“This is why we made our Samsung Health platform available on select 2020 Smart TV models, enabling users to enjoy free premium classes, start new wellness routines and even get the whole household moving with family challenges. The platform is designed to revolutionise the concept of at home workouts, offering users a companion that syncs across various digital devices – smartphones, wearables and smart TVs. We know how important, and yet how difficult it is for people to maintain physical and mental wellbeing in the current climate and wanted to make it easier for users to prioritise and really enjoy a variety of in-home fitness and wellness options”.
New ways of interacting with traditional content
There wasn’t just a focus on educational and health-centric content. Features such as Multi View and Adaptive Sound proved helpful for families sharing spaces at home.
“Multi View has been a clear differentiator in our product line-up as it appeals to certain users immensely. More so in the last year due to the popularity of large screen TVs”, revealed Halder.
“For example, sports fans who want to view two or more games at one time use the feature to cast different matches on the big screen. This is really popular amongst gamers as well as families where parents want to put on something for the children whilst they are watching a sports stream. Gamers have also found it useful to engage in social gaming”.
A number of audio features were introduced such as the Object Tracking Sound and Adaptive Sound.
“Object Tracking Sound is a really popular feature, especially when combined with our soundbars to offer Q-Symphony which takes the entertainment experience to the next level. This is because unlike other soundbars, when the Samsung TV and soundbar is paired together, the speakers from both the devices works in harmony, rather than the soundbar replacing the TV speakers.
“Finally, features such as Adaptive sound when combined with Active Voice Amplifier provides an experience that our users appreciate because there is less disruption in their viewing experience”.
Will this interest continue into 2021 and beyond?
While we’re looking forward to venturing out into the world again, Halder believes some changes could be here to stay.
“The pandemic has clearly changed the way we live, work, play and consume content. It has made people think more carefully about the way they spend their time, how they manage their work-life balance and perform simple tasks in their homes. And while we all look forward to going back to life as we knew it, the reality is that the world will never quite be the same. For some, the change could mean spending more time with their family and friends, to others it could be a change of working patterns or lifestyle.”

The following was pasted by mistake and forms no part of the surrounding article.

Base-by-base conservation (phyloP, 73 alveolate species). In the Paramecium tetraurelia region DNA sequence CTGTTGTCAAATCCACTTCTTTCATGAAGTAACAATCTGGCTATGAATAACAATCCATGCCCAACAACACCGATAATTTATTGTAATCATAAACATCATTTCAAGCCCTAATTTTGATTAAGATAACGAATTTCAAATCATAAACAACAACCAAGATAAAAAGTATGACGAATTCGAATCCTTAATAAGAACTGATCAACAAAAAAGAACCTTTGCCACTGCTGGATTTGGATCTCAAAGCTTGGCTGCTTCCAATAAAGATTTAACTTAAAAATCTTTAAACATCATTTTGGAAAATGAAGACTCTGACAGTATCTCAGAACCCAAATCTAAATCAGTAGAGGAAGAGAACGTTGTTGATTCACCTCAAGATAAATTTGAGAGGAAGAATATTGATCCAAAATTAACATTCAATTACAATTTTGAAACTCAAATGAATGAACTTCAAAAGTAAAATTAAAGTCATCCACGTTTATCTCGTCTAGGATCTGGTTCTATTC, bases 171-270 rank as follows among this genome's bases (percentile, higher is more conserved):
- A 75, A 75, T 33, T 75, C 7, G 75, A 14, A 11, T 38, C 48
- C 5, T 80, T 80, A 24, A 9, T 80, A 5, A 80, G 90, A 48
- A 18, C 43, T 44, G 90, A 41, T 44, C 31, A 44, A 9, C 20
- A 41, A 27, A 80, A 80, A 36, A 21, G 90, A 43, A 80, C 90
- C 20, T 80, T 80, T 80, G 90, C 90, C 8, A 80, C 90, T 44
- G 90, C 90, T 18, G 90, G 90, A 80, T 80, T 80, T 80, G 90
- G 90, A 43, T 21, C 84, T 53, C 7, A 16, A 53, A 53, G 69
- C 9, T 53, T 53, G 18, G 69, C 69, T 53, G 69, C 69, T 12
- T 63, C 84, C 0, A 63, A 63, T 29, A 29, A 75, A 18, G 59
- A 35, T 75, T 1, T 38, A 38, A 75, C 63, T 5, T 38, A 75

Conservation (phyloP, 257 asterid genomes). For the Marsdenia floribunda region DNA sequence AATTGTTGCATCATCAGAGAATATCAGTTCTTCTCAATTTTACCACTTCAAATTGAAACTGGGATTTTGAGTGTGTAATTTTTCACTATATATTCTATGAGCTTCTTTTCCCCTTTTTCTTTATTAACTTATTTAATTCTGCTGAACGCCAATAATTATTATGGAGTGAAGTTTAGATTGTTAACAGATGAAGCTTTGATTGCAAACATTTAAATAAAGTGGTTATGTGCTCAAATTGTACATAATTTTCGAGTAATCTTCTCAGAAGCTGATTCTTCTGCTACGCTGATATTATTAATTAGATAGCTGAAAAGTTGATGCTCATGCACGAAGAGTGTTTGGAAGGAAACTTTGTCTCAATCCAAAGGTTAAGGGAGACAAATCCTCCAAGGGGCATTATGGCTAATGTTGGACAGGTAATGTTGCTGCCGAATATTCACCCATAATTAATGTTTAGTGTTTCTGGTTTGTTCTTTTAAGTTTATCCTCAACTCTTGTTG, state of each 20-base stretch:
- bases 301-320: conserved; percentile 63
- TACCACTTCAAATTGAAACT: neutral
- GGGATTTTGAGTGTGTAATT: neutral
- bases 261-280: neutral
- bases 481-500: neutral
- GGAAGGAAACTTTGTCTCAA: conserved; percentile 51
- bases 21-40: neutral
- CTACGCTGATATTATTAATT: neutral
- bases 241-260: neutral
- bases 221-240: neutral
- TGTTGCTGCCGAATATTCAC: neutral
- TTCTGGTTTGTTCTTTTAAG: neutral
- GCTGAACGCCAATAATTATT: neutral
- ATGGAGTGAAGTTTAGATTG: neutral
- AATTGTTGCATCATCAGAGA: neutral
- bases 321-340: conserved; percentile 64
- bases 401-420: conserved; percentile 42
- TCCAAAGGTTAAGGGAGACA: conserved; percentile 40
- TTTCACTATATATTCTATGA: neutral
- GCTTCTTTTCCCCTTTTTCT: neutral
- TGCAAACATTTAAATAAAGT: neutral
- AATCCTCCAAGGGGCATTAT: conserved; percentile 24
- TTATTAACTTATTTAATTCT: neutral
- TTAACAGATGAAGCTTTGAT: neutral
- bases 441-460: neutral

“Regardless of what the ‘next normal’ brings to the world, our TVs and services will continue to evolve and accommodate new user demands and enable functions that showcase the TV’s diverse and flexible role in the home”.
What lessons will Samsung take?
There are lessons that can be learnt. We asked Halder how Samsung will use that knowledge to inform its TVs going forward.
“Research we conducted shows that TV is the primary source of contact with friends and family to a third of people in the UK. As we’re a few months into 2021, one thing has never been clearer – TVs will continue to play a pivotal role in helping us carry on and stay connected. The demand for bigger screens, better picture quality and smarter experiences has never been greater, and we expect this growing momentum to continue as we hope outdoor gatherings will bring people together around the screen this summer”.
2020 also shone a light on what’s important to Samsung’s users, such as accessibility.
“Our new TVs and features seek to provide the best TV experiences possible and ensure all our consumers are granted access. We’ve introduced new accessibility features to enable better experiences for people with visual and hearing impairments. This includes our new Caption Moving, Sign Language Zoom, Multi-Output Audio and Voice Guide features, which were awarded a CES 2021 Best of Innovation Award winning accessibility features for TVs. This is an area that [we’ll be] developing more and new AI-based features as we continue to make our TVs more accessible”.